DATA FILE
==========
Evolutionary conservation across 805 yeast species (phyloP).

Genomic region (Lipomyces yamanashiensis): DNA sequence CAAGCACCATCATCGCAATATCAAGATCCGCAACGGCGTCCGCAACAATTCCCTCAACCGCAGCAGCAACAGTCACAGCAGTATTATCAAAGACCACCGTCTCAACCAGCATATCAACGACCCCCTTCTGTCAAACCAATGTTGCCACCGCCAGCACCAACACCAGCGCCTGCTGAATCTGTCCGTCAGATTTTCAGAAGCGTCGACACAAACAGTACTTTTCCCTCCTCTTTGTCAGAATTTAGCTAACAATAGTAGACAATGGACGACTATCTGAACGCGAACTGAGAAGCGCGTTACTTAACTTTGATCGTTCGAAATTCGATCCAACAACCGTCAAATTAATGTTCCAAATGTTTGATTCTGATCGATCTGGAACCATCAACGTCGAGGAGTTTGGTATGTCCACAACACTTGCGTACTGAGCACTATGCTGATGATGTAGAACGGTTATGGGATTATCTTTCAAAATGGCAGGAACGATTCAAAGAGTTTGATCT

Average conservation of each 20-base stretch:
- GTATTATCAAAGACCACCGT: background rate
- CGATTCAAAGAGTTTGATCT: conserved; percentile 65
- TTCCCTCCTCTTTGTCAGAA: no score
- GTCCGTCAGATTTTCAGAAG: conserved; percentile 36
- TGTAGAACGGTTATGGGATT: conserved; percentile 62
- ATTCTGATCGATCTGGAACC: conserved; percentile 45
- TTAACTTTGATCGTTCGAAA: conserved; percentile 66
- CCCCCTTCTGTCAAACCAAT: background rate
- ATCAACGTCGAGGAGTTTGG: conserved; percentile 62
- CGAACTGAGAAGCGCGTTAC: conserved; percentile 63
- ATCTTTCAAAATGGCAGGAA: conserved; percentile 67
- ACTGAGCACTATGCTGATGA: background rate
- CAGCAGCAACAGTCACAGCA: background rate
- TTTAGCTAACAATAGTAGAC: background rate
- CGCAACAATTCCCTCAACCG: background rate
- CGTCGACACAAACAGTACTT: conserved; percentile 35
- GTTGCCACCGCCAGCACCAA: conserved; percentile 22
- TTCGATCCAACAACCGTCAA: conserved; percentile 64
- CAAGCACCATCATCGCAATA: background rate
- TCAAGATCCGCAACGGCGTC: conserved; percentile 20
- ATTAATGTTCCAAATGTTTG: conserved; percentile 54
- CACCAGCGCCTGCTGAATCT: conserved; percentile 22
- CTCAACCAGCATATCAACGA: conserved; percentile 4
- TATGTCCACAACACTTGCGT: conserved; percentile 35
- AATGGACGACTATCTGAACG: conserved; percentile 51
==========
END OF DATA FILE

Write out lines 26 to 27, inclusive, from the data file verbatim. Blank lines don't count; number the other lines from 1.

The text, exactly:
- CTCAACCAGCATATCAACGA: conserved; percentile 4
- TATGTCCACAACACTTGCGT: conserved; percentile 35